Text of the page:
Golf: Fears over ‘free for all’ if clubs are not given adequate time to prepare courses for easing of coronavirus restrictions

Clubs feel 72 hours is ‘reasonable timescale’ to prepare for reopening

Golf clubs ideally need 72 hours’ notice to be ready for reopening without worrying about a “free for all” that fails to comply with measures aimed at delivering “safe golf”.

The message was delivered by an official at a Lothians club after greenkeepers were advised to have their courses ready for reopening at very short notice, “perhaps even overnight”.

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“Whilst getting back to golf would be fantastic, we cannot have a free for all,” said Uphall treasurer Bill Mackintosh.

“Assuming there are going to be recommendations per BIGGA, the R&A etc, these need more than 24 hours’ notice to ensure safety of players and staff.

“Our club’s view is that 72 hours notice would be a reasonable timescale to ensure that we get all of the necessary bits and pieces in place to allow everyone to play safely.

“That way, we minimise the risk of anything going wrong or action being taken against the club for failing to comply with whatever measures are required.”

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While greenkeepers have been working at most courses since they closed en masse due to the coronavirus chaos on March 23, Mackintosh says its not as easy as flicking a switch to get things back up and running again overnight.

“Members need to be advised of the conditions applying to golf,” he added. “Tee time intervals need to be input, while booking systems need to be updated and activated and staff need to be recalled from furlough.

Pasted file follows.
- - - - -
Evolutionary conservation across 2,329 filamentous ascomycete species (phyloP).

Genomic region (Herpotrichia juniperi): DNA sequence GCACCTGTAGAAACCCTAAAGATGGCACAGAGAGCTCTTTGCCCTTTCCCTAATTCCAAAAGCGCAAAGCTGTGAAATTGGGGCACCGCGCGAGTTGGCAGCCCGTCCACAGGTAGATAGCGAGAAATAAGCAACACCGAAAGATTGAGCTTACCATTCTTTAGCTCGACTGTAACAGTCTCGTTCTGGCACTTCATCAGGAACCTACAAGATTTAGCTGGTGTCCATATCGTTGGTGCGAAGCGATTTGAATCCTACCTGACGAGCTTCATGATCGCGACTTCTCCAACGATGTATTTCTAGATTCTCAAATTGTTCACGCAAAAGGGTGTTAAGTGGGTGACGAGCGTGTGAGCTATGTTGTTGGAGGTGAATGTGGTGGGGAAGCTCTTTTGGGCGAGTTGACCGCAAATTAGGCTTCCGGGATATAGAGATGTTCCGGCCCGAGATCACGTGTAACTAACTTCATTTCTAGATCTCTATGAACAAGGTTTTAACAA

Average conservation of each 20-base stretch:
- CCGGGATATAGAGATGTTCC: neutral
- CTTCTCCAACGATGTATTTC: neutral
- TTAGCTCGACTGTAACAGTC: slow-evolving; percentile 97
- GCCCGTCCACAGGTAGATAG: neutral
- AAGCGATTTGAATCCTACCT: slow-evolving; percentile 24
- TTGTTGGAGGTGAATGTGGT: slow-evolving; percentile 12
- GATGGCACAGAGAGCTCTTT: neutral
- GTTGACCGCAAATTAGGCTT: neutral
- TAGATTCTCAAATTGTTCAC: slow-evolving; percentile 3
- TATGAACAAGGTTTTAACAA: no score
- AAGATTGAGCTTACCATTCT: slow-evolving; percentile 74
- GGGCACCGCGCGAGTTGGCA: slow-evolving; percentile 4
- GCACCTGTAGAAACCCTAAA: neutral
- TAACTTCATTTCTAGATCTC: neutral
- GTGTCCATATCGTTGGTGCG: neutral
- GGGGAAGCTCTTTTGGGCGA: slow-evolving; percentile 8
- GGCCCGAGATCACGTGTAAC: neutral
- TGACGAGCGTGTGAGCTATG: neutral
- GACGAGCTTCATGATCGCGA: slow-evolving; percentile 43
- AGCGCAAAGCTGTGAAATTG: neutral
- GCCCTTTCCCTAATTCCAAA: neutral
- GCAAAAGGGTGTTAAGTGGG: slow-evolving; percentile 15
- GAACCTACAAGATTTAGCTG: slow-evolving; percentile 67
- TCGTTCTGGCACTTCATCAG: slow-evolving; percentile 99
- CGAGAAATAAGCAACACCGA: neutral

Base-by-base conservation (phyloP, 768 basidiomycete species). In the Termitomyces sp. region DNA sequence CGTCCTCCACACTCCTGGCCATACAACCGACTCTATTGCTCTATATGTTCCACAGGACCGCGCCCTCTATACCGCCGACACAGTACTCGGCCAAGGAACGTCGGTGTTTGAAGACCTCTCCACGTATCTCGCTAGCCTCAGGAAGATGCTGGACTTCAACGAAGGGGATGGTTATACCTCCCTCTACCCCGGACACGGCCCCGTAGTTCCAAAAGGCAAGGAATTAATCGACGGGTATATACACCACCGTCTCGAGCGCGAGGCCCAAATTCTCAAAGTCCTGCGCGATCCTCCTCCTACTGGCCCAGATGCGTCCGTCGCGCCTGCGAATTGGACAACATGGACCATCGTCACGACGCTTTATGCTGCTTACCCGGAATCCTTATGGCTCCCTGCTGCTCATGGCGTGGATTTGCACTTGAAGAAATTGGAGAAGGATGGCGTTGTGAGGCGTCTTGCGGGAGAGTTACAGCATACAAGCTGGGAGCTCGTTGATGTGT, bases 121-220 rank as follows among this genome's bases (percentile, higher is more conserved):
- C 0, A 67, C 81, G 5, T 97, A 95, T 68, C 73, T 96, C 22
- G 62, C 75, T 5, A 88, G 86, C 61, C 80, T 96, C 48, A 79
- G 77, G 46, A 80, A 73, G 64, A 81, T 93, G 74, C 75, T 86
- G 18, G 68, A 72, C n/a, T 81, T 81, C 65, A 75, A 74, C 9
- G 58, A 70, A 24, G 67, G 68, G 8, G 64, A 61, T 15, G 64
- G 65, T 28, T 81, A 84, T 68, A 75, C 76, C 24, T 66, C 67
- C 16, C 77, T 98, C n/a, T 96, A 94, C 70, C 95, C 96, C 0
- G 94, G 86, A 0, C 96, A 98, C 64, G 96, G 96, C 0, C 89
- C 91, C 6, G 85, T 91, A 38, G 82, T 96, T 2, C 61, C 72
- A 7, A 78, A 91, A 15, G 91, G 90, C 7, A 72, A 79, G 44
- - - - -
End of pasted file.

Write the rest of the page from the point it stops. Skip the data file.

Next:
“Clubs need to be retrieved out of lockers in an orderly manner while, out on the course, tee markers need to be put out and holes need to be cut.

“Some of this can be done in advance (and we have a detailed action plan), but much depends on how many of the conditions we need to apply and what local variations are needed.

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“I spoke to our head greenkeeper today and he said that the reason we have been able to keep things in good shape with a smaller staff than normal, is that an empty course allows tasks to be done without interruption.

“He gave the example of cutting our fairways, a task which normally takes two man days - that takes 1.5 man days at the moment.”

Due to demand exceeding supply when courses reopen, it is being suggested that members could be restricted to how many rounds they play per week at the outset.

On that, Mackintosh said: “Much depends on whether we come back with limits on player numbers per group.

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“Booking systems don’t really cater for a restriction on rounds played and we think it’s really difficult to say to someone who’s faithfully paid their subs with no golf, that they can only play x times in a week or whatever.

“We’ve also no real feel for how confident people will feel, especially in the vulnerable categories, about coming out from “stay at home” straight onto the golf course. We’ll have to be nimble and try to accommodate everyone as best we can.

“We will be open as soon as humanly and safely possible!”

Gullane secretary Gordon Simpson also believes it would be helpful for clubs to be given more than a day’s notice, especially in respect of the administration side.

“Ideally, we would obviously love some lead time into re-opening but course wise we could get this set up with 24 hours’ notice no problem although the course may not be 100 per cent how we would like it at this time of year,” he said.

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“The difficulty is booking and controlling the tee times in such a quick turnaround as when we do open as we don’t know all of the regulations as yet.

“The last thing any club would want to do is open too quickly and there be some issues to attract attention from the authorities.

“We are all working on hearsay and gossip at present to try and devise a re-opening plan.

“It would be great if we had clear guidelines to work towards, but I think the bottom line is that all clubs would do everything practically possible to get open as quick as they can to try and get our members back playing.”

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